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Curr Opin Neurobiol. 2006 Jun;16(3):351-7. Epub 2006 May 15.

MHC homologs in the nervous system--they haven't lost their groove.

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Division of Biology, Howard Hughes Medical Institute, California Institute of Technology, 1200 East California Boulevard, Pasadena, CA 91125, USA.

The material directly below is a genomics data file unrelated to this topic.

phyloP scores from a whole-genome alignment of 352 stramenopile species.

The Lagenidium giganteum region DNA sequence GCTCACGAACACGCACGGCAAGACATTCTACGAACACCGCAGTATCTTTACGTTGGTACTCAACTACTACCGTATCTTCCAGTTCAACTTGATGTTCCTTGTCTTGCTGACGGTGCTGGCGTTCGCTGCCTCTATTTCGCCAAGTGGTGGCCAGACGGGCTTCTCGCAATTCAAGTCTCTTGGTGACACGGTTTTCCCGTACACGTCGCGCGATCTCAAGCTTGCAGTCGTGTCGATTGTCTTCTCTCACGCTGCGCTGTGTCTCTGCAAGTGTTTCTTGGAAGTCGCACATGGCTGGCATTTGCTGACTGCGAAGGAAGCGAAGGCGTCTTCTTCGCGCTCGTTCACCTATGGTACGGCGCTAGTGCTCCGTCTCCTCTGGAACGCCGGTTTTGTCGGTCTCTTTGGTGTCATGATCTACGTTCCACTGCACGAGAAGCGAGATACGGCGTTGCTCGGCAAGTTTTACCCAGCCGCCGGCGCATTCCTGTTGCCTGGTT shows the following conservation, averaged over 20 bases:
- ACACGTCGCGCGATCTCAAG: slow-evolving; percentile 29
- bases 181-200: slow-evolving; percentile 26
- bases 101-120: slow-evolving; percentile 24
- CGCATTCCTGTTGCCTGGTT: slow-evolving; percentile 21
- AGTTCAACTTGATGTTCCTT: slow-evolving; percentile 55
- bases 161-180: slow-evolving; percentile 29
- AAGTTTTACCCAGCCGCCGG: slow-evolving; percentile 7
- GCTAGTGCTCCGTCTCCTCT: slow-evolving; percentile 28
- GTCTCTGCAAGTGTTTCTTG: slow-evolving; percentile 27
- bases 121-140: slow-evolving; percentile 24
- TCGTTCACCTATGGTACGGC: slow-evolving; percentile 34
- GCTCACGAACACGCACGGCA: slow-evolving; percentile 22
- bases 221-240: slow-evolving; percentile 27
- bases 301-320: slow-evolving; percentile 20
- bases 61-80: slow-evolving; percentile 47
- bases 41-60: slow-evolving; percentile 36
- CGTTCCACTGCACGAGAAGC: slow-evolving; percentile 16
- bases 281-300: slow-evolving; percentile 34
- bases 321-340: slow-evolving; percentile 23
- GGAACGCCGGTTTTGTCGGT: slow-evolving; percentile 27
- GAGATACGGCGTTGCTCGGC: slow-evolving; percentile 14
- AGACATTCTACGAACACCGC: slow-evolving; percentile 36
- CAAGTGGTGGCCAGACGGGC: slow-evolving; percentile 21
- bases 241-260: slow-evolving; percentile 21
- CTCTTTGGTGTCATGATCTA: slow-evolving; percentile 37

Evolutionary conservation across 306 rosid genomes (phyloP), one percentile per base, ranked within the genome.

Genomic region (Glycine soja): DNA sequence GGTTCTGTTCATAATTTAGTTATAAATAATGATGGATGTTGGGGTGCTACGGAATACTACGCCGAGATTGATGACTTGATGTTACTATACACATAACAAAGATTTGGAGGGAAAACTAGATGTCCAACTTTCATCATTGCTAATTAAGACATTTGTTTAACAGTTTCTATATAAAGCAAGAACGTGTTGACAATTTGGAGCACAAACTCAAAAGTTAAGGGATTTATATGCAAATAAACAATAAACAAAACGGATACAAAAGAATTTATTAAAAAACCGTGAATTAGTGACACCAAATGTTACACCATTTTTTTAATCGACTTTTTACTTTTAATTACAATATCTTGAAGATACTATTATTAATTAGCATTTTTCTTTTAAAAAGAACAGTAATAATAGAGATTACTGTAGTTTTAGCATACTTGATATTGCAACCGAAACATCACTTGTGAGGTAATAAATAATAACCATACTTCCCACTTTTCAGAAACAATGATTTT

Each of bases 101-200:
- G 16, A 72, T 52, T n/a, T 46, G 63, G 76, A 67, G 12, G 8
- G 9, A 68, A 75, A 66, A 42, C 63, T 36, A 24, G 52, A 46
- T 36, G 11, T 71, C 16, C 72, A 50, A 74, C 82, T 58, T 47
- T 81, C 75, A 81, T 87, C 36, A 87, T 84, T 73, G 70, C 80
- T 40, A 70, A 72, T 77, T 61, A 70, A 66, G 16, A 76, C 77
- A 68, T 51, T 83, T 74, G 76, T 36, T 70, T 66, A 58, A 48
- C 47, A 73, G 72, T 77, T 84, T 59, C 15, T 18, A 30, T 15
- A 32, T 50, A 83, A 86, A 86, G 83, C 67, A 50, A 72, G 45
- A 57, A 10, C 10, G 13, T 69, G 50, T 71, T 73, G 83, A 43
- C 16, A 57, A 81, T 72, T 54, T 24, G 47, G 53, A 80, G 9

Major histocompatibility complex (MHC) molecules have been implicated in a number of non-immune roles in the central nervous system, particularly in synaptic development and plasticity. The discovery of M10 (50% sequence identity to classical MHC molecules) proteins expressed in the vomeronasal organ adds to the list of non-traditional roles of MHC homologs. M10 molecules associate with the V2R class of vomeronasal receptors, a family of G-protein coupled receptors thought to function as pheromone receptors. Recent studies showing that classical MHC-binding peptides activate V2R-expressing neurons offer tempting clues that M10s might participate directly in the recognition of pheromone ligands, but M10 proteins do not bind to these peptides with significant affinity. Instead of presenting MHC-binding peptides, M10s might function as molecular chaperones to V2R receptors or more generally as modulators of neuronal function, as demonstrated elsewhere in the brain for classical MHC molecules.

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